Friday, May 04, 2007

Bank of Canada to raise rates in late 2007 and 2008 - from RBC


Bank of Canada to raise rates in late 2007 and 2008

Interest rate outlook

Bank of Canada to raise rates in late 2007 and 2008 Canada’s economy is picking up pace with first-quarter GDP growth on track to meet our 2.8% (annual rate) forecast. The economy expanded at a stronger-than-expected 0.4% monthly pace in February, double market forecasts for a 0.2% rise and faster than January’s 0.1% gain. The threemonth running rate clocked in at a 3.6% annualized pace, a solid pick-up from the 2.4% rate in January and sub-2% pace in the final six months of 2006.

Tight labour market conditions and growing incomes are supporting consumer spending and business spending remains firm. The rise in the Canadian dollar may dampen export demand but the slowing is likely to be limited by a strong appetite for commodities, while import demand may prove to be more robust than we had thought. While the trade sector may be a drag on growth in 2007, solid household and corporate balance sheets will more than make up for it. We expect Canada’s economy to grow by 2.5% in 2007 and an even faster 3% in 2008 – this is not new.

What is new is that Canada’s inflation rates, both the all-items CPI and the Bank of Canada’s core measure (CPIX) increased at a faster pace in the first quarter than policymakers expected and evidence is starting to build that these indices will remain elevated during the next few quarters. The all-items index increased at a 1.8% average pace in the first quarter and the CPIX rate at 2.3%, broadly in line with our forecast. Upward price pressures on a trend basis persist with the threemonth annualized gain in core CPI at 2.4% in March (see chart page 7), the fastest pace of increase in four months. We now view the risks that these inflation rates will hold above 2% in 2007 to be biased upward. While the Bank may tolerate higher inflation in the near-term, a persistent run above the target is likely to lead policymakers to view policy to be inconsistent with reaching their medium- term inflation goals. Also, we expect that any surprises to the Bank’s growth outlook will prove to be to the upside, meaning that the economy will move farther into excess demand rather than back to its productive capacity as the Bank expects.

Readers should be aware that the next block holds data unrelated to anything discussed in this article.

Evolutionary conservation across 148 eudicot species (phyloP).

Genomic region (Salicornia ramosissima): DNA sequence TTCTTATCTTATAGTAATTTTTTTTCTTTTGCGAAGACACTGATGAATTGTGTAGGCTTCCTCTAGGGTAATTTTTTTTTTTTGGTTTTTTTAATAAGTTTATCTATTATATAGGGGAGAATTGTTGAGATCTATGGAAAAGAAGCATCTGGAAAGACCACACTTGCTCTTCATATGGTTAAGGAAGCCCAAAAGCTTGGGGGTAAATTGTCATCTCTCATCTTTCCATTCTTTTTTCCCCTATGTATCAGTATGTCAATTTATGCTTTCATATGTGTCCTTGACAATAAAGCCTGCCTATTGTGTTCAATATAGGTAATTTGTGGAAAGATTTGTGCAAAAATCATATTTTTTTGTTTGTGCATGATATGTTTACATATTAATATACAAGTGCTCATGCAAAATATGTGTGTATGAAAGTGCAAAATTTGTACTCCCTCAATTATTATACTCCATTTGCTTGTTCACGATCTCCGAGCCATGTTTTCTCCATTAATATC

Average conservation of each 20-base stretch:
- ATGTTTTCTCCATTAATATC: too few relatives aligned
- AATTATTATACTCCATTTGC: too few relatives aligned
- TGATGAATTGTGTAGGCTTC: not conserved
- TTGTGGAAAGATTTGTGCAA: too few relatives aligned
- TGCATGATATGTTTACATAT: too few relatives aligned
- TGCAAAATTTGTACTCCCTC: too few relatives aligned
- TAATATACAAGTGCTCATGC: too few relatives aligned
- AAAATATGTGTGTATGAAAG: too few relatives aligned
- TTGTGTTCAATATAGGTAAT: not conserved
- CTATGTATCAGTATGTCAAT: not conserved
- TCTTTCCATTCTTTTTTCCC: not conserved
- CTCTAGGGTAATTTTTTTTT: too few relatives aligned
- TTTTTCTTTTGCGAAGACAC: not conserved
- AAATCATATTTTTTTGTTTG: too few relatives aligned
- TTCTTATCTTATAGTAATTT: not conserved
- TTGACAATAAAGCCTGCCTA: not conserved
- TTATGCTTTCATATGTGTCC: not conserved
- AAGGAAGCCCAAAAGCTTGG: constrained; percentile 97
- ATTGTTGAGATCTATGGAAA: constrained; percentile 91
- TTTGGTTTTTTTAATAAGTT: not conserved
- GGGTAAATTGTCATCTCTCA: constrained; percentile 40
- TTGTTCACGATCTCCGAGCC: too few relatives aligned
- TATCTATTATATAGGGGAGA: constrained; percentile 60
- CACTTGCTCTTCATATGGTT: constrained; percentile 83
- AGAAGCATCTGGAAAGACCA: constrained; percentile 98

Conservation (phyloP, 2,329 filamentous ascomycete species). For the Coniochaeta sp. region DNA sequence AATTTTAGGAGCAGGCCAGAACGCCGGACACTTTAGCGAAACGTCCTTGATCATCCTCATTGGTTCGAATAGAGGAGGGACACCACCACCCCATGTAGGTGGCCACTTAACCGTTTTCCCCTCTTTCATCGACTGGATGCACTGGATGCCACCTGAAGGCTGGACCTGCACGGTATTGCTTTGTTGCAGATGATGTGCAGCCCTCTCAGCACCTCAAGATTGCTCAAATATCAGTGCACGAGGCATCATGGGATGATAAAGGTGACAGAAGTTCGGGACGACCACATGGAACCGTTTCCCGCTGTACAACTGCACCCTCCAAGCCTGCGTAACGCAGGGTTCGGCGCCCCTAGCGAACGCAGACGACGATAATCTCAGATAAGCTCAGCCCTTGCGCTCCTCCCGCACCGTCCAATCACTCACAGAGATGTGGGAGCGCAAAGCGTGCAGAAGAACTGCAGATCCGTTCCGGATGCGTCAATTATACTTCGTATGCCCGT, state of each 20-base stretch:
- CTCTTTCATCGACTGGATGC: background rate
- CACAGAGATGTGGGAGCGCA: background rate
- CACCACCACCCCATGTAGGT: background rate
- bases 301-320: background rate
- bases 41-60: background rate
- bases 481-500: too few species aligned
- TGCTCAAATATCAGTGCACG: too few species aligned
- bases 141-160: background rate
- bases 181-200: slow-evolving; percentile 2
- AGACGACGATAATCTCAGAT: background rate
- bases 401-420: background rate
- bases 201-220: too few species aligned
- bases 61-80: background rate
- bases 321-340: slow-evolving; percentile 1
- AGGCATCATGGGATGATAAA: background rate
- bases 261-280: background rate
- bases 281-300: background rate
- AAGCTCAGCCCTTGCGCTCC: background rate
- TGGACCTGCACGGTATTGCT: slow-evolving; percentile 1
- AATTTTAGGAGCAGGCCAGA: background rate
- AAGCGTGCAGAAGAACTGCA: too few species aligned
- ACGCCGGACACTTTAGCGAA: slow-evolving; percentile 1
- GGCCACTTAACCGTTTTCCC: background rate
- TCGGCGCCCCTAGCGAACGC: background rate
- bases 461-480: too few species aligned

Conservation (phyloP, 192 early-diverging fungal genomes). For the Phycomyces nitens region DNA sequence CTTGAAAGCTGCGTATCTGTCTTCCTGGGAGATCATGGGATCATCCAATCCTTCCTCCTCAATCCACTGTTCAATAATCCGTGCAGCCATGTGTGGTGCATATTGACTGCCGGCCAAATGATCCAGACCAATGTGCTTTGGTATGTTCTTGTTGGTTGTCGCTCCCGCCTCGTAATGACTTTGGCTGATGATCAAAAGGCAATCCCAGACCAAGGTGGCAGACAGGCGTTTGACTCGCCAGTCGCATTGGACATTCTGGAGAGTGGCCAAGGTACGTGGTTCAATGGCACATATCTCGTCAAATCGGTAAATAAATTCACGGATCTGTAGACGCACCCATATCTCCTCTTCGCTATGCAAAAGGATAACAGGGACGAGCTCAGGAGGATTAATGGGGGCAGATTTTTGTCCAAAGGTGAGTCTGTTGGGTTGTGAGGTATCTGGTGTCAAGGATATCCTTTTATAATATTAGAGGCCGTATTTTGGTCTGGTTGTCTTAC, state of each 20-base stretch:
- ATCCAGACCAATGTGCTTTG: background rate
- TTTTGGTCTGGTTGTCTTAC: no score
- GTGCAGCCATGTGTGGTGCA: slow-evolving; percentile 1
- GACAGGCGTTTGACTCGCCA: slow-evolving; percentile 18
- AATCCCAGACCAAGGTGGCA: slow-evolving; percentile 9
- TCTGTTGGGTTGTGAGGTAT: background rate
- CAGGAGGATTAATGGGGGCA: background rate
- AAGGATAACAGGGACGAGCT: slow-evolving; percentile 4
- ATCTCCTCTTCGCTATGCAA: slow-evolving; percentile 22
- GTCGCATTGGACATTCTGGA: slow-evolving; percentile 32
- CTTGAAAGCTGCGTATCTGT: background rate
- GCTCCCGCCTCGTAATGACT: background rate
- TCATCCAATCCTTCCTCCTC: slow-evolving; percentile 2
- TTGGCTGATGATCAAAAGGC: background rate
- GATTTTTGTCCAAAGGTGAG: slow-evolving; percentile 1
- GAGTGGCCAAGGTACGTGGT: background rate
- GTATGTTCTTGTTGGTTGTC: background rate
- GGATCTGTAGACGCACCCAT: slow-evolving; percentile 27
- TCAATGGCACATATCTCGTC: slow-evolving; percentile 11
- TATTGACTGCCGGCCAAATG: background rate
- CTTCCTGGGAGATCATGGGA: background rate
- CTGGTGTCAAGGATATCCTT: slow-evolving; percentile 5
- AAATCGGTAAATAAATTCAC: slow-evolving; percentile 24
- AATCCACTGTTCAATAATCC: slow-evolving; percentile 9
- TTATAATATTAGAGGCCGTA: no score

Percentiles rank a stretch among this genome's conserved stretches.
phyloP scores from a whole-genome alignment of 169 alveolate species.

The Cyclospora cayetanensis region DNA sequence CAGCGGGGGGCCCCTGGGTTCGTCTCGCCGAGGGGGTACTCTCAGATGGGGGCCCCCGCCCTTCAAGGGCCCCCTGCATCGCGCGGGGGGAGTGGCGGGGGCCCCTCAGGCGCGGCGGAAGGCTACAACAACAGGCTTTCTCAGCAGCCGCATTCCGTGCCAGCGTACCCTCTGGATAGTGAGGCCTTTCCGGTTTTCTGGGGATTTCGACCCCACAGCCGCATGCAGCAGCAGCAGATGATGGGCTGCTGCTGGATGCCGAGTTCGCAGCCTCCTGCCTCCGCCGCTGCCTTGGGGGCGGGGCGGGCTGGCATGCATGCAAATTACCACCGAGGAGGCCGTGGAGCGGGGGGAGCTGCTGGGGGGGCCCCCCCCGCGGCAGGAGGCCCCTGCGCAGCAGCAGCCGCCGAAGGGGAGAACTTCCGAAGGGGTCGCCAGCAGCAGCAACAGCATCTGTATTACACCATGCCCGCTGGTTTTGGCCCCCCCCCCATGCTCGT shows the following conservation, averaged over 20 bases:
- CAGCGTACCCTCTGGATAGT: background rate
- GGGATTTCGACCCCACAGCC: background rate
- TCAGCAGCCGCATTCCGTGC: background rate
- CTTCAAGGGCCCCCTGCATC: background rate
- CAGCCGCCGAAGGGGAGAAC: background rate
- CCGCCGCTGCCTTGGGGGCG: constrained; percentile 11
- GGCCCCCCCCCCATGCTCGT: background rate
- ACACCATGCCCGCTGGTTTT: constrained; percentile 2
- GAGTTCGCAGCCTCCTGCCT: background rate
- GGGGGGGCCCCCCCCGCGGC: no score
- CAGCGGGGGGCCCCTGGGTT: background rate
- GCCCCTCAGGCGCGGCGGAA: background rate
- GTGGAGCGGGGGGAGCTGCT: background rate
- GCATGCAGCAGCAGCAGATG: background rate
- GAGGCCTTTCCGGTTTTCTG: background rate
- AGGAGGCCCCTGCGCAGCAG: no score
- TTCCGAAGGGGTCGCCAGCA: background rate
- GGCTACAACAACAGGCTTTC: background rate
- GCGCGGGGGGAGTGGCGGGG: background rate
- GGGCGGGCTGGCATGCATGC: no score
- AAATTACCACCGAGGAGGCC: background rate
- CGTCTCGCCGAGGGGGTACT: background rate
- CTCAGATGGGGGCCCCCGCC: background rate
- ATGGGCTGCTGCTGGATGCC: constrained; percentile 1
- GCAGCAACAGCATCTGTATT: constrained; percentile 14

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A. Mark Argentino, Broker, P.Eng.,
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